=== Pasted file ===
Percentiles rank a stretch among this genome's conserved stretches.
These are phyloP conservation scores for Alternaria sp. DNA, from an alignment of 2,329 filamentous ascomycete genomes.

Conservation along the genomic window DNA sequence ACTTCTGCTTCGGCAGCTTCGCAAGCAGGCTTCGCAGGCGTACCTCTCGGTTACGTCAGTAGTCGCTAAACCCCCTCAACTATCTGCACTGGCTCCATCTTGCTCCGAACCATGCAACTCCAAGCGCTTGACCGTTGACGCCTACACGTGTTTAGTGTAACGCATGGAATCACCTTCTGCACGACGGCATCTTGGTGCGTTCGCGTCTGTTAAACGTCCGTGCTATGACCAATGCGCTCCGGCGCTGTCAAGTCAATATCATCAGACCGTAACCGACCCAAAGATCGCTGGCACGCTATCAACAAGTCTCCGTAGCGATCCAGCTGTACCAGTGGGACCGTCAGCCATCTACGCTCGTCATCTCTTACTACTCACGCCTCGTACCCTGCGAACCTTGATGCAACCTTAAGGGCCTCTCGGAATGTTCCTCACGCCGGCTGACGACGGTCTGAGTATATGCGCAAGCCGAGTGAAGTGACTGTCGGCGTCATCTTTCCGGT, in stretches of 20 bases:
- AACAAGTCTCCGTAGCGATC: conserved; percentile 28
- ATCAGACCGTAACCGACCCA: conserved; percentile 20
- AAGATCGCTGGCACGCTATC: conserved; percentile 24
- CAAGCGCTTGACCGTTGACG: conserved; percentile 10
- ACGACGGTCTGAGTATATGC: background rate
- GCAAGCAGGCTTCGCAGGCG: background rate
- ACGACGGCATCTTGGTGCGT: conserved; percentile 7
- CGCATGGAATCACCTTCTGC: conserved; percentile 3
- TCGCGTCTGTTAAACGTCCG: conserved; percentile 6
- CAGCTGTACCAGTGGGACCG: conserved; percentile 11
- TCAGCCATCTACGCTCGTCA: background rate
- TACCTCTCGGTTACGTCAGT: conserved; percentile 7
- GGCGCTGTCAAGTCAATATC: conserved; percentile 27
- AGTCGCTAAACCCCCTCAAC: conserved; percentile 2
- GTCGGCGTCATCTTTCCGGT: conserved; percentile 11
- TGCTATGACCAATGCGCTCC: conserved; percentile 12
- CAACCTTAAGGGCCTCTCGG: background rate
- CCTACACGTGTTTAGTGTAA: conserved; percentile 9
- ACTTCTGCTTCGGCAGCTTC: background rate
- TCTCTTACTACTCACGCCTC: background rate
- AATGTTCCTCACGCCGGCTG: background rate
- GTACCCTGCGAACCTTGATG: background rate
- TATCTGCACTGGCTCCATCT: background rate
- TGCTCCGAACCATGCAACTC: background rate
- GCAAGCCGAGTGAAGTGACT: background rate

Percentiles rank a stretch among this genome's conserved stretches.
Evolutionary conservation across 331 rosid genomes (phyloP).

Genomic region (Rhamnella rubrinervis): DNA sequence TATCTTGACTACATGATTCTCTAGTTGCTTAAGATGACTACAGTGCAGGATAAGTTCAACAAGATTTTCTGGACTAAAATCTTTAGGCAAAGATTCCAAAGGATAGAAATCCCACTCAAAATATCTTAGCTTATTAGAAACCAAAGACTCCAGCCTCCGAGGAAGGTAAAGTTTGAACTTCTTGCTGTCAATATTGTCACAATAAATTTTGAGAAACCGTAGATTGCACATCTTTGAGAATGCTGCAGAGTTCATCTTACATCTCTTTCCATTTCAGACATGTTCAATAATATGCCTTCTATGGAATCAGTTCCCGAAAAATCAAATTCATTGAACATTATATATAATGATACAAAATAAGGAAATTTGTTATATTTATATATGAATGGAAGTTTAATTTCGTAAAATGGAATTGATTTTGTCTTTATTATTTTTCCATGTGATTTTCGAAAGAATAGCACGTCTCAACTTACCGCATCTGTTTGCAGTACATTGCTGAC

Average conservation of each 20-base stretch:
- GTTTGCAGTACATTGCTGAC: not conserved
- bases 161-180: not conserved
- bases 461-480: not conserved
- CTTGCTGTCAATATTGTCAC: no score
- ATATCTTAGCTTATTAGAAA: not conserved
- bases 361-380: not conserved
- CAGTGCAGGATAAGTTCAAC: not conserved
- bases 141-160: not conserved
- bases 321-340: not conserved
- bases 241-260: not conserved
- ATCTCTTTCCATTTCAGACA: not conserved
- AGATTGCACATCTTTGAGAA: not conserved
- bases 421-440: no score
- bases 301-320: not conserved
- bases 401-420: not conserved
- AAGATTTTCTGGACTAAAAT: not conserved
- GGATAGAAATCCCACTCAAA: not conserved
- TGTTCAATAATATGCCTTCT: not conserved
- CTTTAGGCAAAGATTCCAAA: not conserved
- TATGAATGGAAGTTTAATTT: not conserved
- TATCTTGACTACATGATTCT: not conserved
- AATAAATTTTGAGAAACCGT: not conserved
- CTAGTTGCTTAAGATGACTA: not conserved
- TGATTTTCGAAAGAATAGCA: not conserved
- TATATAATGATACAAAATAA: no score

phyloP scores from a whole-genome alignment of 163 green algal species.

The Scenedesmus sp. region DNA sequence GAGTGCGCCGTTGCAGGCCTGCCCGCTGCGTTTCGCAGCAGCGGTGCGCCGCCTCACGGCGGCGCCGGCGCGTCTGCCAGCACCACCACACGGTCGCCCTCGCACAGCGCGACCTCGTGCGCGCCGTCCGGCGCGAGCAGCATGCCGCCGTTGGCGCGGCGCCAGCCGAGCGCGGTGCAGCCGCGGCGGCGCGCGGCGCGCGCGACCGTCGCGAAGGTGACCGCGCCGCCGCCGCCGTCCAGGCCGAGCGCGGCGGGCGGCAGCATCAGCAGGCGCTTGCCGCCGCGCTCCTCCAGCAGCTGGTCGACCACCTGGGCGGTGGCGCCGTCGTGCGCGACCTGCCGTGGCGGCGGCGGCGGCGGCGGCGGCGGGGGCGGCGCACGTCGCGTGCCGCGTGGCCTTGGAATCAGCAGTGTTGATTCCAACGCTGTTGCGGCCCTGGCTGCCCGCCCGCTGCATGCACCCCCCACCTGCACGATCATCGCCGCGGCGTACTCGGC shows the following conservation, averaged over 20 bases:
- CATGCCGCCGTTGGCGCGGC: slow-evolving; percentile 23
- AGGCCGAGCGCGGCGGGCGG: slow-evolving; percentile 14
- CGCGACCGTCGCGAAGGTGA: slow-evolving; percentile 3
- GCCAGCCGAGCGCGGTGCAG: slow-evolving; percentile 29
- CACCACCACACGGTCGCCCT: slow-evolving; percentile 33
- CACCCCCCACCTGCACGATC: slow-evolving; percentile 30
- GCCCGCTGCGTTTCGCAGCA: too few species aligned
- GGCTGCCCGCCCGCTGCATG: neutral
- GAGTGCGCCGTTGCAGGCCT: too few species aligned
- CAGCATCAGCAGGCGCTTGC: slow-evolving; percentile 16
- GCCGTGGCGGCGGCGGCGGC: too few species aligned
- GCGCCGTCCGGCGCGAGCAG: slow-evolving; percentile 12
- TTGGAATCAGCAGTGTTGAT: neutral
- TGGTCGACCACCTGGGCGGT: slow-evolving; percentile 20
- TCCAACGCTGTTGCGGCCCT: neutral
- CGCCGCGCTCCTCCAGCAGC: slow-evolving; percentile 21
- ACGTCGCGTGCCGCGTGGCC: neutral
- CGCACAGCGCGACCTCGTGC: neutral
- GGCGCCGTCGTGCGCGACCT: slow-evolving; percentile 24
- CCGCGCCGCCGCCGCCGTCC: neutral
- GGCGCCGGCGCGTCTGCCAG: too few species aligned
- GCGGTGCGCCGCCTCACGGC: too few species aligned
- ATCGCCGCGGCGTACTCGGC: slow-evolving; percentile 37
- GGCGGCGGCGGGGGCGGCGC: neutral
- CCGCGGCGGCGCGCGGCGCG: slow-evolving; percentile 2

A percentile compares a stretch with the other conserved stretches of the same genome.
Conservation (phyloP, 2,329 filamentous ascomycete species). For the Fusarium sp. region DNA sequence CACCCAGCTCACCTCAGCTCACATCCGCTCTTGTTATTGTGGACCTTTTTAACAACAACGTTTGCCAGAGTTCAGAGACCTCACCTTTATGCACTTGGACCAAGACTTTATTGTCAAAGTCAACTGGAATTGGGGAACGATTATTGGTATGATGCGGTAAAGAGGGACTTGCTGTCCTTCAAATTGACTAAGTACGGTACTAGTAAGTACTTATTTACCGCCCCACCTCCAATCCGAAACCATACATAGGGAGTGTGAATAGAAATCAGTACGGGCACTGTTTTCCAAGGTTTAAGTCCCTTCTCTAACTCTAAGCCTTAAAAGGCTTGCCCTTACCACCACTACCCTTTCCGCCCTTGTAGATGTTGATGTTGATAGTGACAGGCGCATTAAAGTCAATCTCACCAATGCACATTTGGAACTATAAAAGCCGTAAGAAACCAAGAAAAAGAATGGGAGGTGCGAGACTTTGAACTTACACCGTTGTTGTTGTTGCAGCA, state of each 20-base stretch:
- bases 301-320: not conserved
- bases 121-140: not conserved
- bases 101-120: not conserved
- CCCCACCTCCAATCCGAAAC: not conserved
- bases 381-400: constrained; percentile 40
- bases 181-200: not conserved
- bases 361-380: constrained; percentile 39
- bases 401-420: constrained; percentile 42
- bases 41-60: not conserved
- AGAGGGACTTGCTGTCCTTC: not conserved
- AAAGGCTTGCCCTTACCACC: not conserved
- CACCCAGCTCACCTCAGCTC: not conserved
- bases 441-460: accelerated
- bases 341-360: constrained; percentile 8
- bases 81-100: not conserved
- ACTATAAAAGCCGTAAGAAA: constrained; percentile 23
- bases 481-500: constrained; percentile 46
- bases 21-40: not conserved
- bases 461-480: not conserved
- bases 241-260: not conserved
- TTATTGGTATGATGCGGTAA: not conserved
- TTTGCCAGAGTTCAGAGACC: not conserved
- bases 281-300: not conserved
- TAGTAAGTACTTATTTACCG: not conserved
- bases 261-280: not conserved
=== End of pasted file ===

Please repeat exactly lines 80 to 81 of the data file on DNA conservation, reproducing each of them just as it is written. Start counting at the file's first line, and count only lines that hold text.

- GGCGCCGGCGCGTCTGCCAG: too few species aligned
- GCGGTGCGCCGCCTCACGGC: too few species aligned